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The culture of abuse and Rotherham

I listened to the account of her abuse given by one of the Rotherham victims on Radio 5 Live yesterday.

What struck me first was how typical it as of the stories told by many young men I know who were abused by other men when under age. The process of identification, of grooming, and of violence if necessary, was all achingly familiar. That made me thing not about how exceptional this case might be, but about the patterns it reveals.

What has also struck me as I have read more and more of the media coverage of the Jay report is how little attention has been paid to the culture of the abusers. Not their cultural heritage, or background, but the culture of abusers – or sub-culture, if you wish.

Reading the idiocies below the line,and the superficial outrage above the line in so many newspapers, it is impossible not to conclude that the writers and commenters believe there is a homogeneity to the behaviour of the abusers that means that the failings of Rotherham Social Services are all the more culpable. Listening to the nauseating stupidity of Yvette Cooper re-enacting her husband’s scapegoating of Sharon Shoesmith and demanding a scapegoat be made of the Police and Crime Commissioner it is hard not to conclude that she has learned nothing and forgotten everything.

The carnival of contempt that has been the celebrity paedophilia trials of Hall and Harris, and the dark operatic enormity of the Saville affair has, in part, blinded us to the reality that these appear to have been exceptional cases. The offenders operated with impunity as a consequence of their privilege as celebrities, and, it appears, alone.

Rotherham on the other hand is another example of a place where some if not all of the abusers knew each other, and moved through a community in a sub-culture where knowledge about who could be victimized, and how best that could be achieved, appears to have been shared, whilst the police and others looked away or discounted the reported behaviour as normal for the people involved, both victims and abusers. Othering them, as some papers seem keen to do, may actually reinforce that offending sub-culture rather than weaken it,and may propagate it in new locations.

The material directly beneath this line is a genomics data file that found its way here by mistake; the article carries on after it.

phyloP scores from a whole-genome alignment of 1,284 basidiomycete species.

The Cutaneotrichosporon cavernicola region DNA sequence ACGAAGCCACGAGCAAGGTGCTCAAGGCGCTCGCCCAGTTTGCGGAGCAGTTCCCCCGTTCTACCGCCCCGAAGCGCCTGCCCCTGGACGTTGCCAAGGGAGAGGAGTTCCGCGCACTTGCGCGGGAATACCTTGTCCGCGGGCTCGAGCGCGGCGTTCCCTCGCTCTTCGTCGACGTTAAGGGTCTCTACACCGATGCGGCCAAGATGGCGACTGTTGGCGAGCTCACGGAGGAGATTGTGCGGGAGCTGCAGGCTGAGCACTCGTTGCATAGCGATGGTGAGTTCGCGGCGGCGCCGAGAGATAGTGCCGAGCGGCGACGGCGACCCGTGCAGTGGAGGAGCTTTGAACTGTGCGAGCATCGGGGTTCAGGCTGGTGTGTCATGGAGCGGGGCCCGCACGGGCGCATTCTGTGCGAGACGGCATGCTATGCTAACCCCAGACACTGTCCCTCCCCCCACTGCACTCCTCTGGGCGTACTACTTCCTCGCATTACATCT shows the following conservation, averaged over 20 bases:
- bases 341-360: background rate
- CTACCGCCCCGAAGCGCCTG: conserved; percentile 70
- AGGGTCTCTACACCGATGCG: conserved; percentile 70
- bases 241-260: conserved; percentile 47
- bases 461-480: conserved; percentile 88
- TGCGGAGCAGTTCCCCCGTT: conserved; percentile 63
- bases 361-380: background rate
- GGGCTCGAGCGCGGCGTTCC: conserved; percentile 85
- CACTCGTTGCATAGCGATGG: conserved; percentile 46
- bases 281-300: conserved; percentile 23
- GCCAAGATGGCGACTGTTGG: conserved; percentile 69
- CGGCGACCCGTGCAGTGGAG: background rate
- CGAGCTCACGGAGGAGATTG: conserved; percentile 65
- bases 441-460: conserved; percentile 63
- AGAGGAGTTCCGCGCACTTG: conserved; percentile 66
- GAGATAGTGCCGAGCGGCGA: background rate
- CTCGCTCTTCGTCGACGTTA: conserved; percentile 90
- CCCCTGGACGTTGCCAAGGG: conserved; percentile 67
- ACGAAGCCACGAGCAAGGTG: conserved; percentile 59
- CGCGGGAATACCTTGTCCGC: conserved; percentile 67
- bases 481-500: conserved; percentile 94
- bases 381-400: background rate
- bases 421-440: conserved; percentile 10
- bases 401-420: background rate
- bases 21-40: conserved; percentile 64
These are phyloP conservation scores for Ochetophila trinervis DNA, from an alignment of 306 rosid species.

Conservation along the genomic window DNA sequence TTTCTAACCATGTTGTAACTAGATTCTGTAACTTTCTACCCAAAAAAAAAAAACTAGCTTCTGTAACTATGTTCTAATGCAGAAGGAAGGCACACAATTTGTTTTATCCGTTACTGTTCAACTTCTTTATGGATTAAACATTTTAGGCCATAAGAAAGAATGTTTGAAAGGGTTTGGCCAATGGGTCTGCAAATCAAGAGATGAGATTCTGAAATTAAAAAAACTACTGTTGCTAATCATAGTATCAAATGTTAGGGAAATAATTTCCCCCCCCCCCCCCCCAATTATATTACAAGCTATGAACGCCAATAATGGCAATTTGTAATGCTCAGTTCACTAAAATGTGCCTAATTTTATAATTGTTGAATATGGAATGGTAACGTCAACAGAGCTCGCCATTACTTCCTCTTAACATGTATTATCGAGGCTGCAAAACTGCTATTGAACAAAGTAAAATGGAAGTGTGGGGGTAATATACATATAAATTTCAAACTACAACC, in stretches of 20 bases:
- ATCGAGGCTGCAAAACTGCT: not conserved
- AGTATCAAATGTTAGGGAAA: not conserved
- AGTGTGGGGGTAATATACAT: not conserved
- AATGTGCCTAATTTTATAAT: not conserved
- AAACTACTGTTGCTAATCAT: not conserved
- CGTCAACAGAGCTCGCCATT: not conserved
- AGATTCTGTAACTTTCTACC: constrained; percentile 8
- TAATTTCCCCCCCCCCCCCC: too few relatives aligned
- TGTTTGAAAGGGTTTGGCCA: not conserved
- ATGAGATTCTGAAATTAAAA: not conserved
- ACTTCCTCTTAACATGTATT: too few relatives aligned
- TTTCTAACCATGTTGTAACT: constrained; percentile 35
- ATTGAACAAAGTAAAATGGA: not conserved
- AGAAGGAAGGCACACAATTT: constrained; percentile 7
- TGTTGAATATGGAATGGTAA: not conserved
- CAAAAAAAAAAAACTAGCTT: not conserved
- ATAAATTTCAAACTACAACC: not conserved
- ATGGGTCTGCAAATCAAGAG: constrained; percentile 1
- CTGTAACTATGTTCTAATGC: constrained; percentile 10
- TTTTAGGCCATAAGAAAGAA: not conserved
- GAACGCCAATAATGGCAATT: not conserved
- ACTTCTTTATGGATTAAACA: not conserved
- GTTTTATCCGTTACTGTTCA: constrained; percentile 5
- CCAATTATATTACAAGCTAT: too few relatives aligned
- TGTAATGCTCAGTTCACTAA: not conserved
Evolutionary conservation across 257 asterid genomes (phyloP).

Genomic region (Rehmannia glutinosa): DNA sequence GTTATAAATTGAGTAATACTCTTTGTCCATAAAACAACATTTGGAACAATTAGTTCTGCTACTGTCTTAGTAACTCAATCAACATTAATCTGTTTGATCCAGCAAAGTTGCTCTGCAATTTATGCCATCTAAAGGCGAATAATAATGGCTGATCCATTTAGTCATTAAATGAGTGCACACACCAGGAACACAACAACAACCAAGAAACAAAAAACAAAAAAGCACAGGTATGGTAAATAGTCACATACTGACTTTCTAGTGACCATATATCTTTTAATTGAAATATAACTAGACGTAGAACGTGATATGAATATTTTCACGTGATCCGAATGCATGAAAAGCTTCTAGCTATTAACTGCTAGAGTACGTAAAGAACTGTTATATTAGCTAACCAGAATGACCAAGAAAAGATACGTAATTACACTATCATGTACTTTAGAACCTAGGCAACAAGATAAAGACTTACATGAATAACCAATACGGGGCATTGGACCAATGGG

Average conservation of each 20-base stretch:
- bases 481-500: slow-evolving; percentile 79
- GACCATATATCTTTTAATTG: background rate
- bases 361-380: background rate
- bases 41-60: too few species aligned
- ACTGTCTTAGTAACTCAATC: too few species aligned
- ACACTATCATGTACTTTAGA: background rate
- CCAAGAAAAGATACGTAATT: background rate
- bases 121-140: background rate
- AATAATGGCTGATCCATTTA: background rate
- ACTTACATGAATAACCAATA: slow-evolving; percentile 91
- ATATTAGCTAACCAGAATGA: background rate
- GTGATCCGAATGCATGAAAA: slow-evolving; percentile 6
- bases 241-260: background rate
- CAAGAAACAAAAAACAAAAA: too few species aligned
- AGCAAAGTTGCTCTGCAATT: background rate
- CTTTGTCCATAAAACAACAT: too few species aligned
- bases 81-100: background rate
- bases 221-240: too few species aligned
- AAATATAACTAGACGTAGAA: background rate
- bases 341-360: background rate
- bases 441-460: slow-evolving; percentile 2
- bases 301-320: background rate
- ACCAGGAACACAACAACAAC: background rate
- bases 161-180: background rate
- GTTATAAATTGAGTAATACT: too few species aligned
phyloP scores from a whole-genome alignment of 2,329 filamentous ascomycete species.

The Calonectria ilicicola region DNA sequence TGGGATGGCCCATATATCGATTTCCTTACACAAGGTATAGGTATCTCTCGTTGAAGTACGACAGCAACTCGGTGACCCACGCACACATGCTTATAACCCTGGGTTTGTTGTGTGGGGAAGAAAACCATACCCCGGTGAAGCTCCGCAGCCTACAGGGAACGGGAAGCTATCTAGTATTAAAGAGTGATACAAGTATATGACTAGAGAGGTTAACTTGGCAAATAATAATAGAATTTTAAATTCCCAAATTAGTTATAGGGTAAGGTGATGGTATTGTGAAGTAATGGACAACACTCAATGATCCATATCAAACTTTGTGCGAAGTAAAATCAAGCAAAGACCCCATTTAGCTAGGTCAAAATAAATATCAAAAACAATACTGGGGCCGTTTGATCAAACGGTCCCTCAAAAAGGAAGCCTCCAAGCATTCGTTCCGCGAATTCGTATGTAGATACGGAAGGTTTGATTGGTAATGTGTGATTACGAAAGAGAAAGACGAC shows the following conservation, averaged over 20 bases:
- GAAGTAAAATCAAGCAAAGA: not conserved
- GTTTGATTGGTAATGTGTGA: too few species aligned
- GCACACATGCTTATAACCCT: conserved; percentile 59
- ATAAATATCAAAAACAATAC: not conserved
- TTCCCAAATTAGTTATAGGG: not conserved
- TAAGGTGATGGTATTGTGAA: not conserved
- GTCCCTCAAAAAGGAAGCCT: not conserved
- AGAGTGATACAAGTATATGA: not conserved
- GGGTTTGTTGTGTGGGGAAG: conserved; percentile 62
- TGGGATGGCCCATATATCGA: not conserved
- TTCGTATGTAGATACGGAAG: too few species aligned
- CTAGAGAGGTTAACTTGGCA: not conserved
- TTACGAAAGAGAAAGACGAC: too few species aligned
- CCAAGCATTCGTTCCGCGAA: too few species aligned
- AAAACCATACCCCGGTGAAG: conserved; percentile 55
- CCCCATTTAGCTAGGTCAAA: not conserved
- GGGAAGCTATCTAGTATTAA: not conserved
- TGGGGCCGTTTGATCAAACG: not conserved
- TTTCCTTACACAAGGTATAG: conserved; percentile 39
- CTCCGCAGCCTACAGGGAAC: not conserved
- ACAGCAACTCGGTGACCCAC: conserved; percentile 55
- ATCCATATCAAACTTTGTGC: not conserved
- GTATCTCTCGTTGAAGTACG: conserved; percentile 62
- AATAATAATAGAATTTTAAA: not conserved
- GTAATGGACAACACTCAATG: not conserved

Much of that sub-culture that I’m describing from my understanding of what went on in Rotherham imperfect though that is, resembles my experience of being abused by men as a child. My albeit anecdotal understanding of such groups is that they were informally hierarchical, and frequently featured men I now think of as the super-abusers, the nodes where several groups of abusers might intersect, or who might facilitate the sharing of victims and perpetuate the abusive culturebu sharing knowledge or justifications of such behaviour. The opposite of the super-abusers of course were the men who passed through the abusive sub-culture then, for whatever reason, left it behind. We know even less about them.

Nothing I have read in the last 36 hours appears to suggest we are prepared as a society to explore those sub-cultural issues. I grew up knowing, better than many of my age, about the risky  venues and locations. I knew for instance that fairgrounds were  places where sexual exploitation took place long before I’d heard of Sidney Cooke. I knew about the bus station cafe and adjacent public toilets in a nearby town as a place where rape of boys like me was normalized because one of my abusers warned me that I wouldn’t like it there, and that I was too good for the kind of men who hung out there. Some of them apparently, were ‘darkies’, and we all knew that being a black man’s bum boy was a fate worse than death in the world I grew up in. Like his warnings to me that I would end up in a childrens home where I’d be beaten as well as buggered, the knowledge and the fear served to frighten and isolate me. I knew about amusement arcades in cities and the dead spaces around shopping centres where people like me seemed to congregate in a way that made me wary of being abused by those who would not be as careful of me as my abusers, who regarded themselves as exclusive, and better than the rest. I heard all these fears and stories, and the homophobia of my family, the fear of being cast out, in the voice of the Rotherham victim on the radio, far more than I heard or recognised as significant the race or religion of the abusers.